Black Ballerinas: My Journey to Our Legacy by Misty Copeland


Black Ballerinas: My Journey to Our Legacy by Misty Copeland,  illustrated by Salena Barnes. Aladdin, Simon & Schuster, 2021. 9781534474246

Rating: 1-5 (5 is an excellent or a Starred review) 4

Format: Hardcover

Genre: Collective biography

What did you like about the book?  This very attractive, oversized book presents the careers of Black dancers who have inspired Misty Copeland, herself the first female African American principal at the American Ballet Theater. The 27 stars (arranged alphabetically by last name) are each introduced to readers with a stunning and fashionable full-page portrait, done in watercolor and pen-and-ink, all in a combination of black, white, grey, and brown, against a soft, washed-out tone (sometimes, pink, purple, or yellow). These almost magical depictions, with the focus on the dancers’ strength, elegance of line, graceful arms, and gorgeous costumes, are sure to draw the eyes of all aspiring dancers. Facing each painting is a personal essay from Copeland, detailing the dancers’ careers and how they intersect with Copeland’s own story (some are friends, others are mentors or mentees, some are strangers who provided inspiration). Recurring elements echo through the essays: racism and colorism in ballet, the lack of supports and role models for Black and Brown ballerinas, the refuge provided by European countries, the important role of Black ballet schools and programs, and the heavy psychological burden of loving an art form that often did not provide love in return. Copeland’s prose is workmanlike, but does the job, and her passion and first-person experience add an element of authenticity to the essays.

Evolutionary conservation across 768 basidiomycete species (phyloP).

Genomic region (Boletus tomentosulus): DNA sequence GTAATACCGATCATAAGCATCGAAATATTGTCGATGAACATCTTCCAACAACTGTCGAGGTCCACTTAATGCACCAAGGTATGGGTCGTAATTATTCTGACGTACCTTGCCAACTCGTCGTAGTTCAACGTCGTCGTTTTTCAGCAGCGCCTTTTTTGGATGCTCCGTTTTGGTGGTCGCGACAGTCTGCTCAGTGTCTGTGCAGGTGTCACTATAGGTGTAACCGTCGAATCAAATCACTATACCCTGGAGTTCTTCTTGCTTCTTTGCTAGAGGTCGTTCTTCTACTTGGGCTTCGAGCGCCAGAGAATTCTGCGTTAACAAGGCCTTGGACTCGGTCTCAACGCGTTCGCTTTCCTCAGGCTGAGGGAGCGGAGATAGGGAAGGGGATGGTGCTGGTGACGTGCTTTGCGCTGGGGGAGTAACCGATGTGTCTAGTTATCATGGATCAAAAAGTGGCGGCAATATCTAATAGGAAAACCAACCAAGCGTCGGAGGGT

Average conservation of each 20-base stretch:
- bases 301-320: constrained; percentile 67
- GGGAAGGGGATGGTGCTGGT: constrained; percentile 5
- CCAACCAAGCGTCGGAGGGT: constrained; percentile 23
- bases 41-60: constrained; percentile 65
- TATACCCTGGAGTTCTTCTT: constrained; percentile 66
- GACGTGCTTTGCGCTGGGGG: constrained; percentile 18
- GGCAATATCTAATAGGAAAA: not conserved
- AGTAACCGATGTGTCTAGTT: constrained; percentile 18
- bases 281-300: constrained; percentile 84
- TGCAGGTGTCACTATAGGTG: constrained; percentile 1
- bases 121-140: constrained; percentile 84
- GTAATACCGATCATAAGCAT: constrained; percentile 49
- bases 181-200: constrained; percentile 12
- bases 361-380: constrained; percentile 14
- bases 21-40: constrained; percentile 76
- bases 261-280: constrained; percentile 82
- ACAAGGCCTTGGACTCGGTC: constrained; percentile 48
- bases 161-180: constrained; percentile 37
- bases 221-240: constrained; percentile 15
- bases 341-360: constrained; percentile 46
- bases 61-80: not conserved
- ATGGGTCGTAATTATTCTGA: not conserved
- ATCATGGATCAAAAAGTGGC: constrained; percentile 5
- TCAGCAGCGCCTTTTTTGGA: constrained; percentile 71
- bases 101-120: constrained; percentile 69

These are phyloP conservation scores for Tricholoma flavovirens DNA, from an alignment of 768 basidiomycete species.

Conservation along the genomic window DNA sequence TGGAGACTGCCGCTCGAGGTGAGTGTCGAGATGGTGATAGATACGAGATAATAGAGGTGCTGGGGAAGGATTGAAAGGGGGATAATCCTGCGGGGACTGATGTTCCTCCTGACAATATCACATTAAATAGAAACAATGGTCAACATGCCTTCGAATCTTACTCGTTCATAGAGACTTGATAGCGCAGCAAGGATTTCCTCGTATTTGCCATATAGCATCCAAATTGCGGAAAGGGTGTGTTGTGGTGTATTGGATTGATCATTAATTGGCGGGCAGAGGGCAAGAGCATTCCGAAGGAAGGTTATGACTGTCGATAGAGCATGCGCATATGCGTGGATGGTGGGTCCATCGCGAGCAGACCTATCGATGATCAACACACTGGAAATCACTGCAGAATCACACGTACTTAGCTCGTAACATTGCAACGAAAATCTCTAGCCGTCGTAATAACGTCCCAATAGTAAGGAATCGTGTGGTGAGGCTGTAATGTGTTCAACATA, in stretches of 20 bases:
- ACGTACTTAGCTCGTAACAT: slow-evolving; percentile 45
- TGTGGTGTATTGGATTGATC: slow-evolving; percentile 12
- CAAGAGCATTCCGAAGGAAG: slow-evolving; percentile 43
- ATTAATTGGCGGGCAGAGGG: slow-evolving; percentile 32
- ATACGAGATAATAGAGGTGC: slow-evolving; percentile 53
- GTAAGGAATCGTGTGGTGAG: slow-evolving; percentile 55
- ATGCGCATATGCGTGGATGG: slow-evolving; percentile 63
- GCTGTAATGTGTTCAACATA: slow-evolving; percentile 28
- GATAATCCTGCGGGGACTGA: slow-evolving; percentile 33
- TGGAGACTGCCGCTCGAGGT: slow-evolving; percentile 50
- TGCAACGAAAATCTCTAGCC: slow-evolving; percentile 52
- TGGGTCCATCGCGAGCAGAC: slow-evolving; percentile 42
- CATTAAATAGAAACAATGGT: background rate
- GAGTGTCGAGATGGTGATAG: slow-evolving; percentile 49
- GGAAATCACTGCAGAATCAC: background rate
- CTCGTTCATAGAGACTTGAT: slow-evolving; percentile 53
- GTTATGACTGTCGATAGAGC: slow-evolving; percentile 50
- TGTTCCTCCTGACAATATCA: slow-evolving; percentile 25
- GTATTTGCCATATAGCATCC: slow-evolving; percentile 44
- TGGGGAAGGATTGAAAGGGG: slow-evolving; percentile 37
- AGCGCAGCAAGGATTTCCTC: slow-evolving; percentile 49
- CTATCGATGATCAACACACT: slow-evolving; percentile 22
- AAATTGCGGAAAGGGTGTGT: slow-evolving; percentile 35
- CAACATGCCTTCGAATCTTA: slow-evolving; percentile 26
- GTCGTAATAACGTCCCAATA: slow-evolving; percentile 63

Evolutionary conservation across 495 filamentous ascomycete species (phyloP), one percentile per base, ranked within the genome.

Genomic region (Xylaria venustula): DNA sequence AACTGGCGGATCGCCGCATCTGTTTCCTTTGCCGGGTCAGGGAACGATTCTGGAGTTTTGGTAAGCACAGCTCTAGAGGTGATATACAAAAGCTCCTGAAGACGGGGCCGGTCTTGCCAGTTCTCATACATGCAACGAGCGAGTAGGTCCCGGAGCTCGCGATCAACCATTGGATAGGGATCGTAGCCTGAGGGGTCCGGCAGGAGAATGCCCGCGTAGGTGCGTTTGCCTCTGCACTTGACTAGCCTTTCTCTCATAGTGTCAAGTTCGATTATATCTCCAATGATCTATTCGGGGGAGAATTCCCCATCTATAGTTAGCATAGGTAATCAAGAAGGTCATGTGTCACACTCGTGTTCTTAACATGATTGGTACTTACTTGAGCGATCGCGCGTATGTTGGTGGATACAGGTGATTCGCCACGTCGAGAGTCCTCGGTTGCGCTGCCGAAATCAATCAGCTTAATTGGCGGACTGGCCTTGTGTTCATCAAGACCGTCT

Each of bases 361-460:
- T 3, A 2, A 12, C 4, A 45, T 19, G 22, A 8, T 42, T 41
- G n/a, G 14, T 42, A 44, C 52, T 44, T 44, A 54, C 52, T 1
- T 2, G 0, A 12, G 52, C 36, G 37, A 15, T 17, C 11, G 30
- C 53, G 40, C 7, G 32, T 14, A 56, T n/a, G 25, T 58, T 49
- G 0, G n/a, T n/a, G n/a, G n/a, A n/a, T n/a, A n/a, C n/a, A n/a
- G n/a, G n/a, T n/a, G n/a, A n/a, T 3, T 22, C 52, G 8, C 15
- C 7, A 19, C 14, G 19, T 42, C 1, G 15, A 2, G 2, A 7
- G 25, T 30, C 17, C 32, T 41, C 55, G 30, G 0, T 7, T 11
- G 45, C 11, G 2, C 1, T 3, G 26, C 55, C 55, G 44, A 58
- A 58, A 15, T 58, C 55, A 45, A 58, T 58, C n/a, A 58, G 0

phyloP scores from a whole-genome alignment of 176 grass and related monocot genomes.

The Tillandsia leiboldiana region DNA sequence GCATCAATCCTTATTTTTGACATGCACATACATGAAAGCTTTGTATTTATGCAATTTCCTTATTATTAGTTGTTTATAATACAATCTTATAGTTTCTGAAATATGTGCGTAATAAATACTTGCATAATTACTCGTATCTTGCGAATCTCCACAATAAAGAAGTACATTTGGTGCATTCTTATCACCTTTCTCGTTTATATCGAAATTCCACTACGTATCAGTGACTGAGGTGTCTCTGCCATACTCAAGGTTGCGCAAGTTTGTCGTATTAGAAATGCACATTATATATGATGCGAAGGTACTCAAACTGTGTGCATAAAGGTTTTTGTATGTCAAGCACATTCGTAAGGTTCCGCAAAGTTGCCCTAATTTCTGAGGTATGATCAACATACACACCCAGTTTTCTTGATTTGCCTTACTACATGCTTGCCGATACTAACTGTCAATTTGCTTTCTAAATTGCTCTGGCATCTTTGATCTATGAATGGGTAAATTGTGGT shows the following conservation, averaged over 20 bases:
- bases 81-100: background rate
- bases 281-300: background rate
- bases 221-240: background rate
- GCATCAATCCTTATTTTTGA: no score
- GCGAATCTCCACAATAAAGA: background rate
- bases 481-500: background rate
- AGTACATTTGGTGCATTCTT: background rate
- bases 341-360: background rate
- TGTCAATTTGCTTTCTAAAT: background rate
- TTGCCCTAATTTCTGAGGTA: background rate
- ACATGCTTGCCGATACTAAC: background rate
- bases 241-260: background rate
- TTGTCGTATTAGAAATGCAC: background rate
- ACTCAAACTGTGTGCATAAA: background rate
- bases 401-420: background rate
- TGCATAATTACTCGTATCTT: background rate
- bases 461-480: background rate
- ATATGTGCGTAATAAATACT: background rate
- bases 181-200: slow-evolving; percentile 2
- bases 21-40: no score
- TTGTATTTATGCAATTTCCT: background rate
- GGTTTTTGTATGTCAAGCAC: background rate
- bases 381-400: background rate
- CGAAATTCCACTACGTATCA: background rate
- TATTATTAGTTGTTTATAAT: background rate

Anything you didn’t like about it? Having the essays arranged A-Z was a mistake; instead, the stories should have been arranged chronologically. This would have allowed Copeland to introduce major concepts and important events one time, eliminating the need to tell the story of the collapse of the Dance Theater of Harlem or the importance of Pointe Magazine just once, instead of having to refer back to and explain over and over again. In addition, the book’s readability is hampered by the lack of a glossary. If the audience is hardcore fans, they probably already know the meaning of paux de du or the difference between the Joffrey Ballet and the New York City Ballet or even who George Ballanchine is, but I don’t think all young readers will be at home with this vocabulary. Although the spindly, grey, serif font is attractive, I found it hard to read and very small.

To whom would you recommend this book?  Students with a passion for ballet who want to learn about both the art form and its social context will find this book inspiring. It’s certainly a unique and honest investigation of the history of ballet. With its bold, confident, athletic, and lovely images, the book will serve as inspiration for those who are looking for their spot in the world of dance.

Who should buy this book? Middle school, high school, and public libraries

Where would you shelve it? 792.8 

Should we (librarians/readers) put this on the top of our “to read” piles? No

Reviewer: Susan Harari, Keefe Library, Boston Latin School, Boston, MA

Date of review: November 26, 2021

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